AS-Interface was designed for factory automation. One of the requirements was quick installation to a flat cable. The flat cable allows a module to pierce directly into it. If for some reason in the future you need to move the module or add another module, it is very easy to make additional connections to the flat cable.
Different sensor connection types
Electronic sensors require connection in order to receive their power and transmit their output. A connection diagram, included on the sensor’s datasheet and often printed on the device if room allows, labels each available connection point.
When designing FOUNDATION™ fieldbus or PROFIBUS PA networks, it is extremely important to make sure that the devices on those networks have enough power to start up properly and operate normally.
The fieldbus physical layer specification IEC 61158-1 defines the min/max voltage levels for FOUNDATION fieldbus and PROFIBUS PA. The minimum voltage required for any fieldbus device is 9 V and the maximum voltage allowed on a fieldbus network is 32 V.
To calculate the voltage drop along a fieldbus cable, you must know the number of connected instruments and their current consumption, as well as the resistance of the cable, cable length, and power supply voltage. Typical fieldbus devices consume 15 mA to 20 mA. The exact number can be found on instrument data sheets. A standard “type A” fieldbus cable has a typical resistance of 44 Ohm/Km and a typical fieldbus power supply supplies 30 V.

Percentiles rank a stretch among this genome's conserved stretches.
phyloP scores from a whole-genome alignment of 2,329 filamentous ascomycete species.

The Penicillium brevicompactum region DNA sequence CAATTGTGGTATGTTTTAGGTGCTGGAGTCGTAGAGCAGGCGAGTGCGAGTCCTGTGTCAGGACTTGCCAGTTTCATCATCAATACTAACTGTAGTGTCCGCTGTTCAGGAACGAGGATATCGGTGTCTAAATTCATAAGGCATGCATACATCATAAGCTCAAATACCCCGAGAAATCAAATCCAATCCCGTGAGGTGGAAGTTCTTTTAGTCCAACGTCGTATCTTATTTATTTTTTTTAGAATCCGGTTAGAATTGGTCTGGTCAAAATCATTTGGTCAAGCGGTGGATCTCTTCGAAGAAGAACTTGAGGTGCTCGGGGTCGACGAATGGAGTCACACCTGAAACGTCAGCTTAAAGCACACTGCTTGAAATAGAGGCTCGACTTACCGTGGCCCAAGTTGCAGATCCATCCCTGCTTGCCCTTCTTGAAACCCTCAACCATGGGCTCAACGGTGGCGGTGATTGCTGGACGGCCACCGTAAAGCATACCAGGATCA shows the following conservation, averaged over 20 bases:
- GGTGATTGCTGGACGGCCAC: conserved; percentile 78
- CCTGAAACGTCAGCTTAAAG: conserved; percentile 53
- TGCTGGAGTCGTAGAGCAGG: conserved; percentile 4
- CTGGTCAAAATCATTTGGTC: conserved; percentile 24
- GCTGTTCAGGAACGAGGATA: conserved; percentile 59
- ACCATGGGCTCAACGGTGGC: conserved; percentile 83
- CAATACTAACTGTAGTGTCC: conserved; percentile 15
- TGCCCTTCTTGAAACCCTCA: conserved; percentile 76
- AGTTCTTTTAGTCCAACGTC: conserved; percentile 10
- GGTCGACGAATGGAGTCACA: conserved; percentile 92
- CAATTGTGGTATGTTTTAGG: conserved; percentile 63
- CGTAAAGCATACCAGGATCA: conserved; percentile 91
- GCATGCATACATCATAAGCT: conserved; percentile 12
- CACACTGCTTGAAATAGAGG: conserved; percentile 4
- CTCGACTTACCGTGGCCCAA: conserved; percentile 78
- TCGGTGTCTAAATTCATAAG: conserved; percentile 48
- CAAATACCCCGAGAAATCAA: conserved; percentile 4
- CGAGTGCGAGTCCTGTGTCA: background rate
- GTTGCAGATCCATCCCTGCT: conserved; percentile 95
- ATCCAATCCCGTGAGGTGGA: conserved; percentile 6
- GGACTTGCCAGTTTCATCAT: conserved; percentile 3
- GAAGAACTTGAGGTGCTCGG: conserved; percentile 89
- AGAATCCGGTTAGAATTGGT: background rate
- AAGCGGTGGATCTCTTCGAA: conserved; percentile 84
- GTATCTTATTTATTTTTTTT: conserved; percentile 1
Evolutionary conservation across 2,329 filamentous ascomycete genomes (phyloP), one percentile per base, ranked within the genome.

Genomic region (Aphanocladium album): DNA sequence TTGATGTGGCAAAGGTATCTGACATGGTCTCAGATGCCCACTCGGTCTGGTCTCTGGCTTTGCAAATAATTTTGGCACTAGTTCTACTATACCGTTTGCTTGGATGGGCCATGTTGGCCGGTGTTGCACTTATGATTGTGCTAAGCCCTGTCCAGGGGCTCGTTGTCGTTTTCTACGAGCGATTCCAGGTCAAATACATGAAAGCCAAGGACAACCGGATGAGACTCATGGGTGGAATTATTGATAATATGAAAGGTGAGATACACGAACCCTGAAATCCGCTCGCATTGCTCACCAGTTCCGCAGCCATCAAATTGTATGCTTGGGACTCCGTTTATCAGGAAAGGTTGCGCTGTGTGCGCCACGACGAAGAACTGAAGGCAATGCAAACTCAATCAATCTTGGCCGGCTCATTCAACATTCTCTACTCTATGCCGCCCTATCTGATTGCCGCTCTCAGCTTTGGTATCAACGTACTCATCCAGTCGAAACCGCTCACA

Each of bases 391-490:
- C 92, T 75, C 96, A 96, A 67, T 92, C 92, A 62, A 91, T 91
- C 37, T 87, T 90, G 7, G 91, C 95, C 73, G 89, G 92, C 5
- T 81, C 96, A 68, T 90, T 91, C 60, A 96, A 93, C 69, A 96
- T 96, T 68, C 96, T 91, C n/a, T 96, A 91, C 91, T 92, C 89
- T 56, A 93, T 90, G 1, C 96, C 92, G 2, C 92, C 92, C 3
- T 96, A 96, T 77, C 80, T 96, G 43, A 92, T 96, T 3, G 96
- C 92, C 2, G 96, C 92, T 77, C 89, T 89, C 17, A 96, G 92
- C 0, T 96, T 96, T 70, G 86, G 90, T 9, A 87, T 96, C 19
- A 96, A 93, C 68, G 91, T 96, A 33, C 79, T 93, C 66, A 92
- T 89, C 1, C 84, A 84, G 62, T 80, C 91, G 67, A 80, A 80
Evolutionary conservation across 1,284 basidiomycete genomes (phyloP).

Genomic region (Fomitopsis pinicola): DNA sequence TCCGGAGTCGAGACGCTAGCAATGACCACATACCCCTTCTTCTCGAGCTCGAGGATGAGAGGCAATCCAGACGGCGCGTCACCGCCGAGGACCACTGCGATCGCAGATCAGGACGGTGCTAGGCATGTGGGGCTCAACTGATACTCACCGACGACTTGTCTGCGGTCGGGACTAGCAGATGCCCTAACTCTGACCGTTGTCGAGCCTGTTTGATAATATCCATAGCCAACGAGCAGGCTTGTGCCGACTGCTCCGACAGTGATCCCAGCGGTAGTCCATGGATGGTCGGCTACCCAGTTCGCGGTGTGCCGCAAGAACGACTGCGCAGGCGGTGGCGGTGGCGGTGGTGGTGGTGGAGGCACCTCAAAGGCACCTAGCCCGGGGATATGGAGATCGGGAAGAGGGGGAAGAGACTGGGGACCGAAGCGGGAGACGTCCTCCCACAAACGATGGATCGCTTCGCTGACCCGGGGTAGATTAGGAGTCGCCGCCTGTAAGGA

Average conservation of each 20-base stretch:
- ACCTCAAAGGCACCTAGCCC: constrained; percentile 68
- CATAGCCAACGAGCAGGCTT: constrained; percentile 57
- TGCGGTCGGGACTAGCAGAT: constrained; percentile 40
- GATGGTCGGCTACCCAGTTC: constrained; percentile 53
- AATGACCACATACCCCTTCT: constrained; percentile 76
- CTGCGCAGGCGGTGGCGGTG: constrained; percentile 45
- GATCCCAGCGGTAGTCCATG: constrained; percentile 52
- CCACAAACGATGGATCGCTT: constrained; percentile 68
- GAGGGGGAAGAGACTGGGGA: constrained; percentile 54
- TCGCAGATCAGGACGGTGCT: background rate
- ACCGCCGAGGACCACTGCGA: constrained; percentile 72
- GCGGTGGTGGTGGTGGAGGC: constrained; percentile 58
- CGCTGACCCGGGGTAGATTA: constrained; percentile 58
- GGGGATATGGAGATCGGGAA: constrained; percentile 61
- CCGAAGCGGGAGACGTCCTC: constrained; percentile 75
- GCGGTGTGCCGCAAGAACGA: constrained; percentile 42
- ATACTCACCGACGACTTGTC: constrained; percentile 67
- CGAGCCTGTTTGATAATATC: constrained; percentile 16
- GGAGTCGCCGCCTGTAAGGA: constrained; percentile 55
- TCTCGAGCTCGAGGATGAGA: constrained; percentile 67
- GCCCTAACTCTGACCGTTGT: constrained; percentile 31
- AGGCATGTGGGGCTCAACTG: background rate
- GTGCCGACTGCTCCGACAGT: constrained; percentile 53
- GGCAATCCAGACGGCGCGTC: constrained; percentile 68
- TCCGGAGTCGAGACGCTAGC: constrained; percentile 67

Knowing the total current draw, supply voltage, cable resistance, and cable distance of a segment, and applying Ohm’s law, allows you to deliver maximum distance and/or voltage drop at a certain distance.
To simplify these calculations, companies like Pepperl+Fuchs have created free-of-charge segment design tools like Segment Checker.
For companies who develop and manufacture large mobile equipment vehicles, sensors are a vital part of the control package for feedback to the processor. These sensors directly inform the processor of the status and position of the various processes throughout the vehicle. They must perform flawlessly for the vehicle to complete the function for which it was manufactured.
Choosing the correct industrial encoder is easy when you know the answers!
There are many reasons why you may need a rotary encoder, but what questions should you ask to determine which one is the most appropriate? Here are seven questions that can help you make the best decision: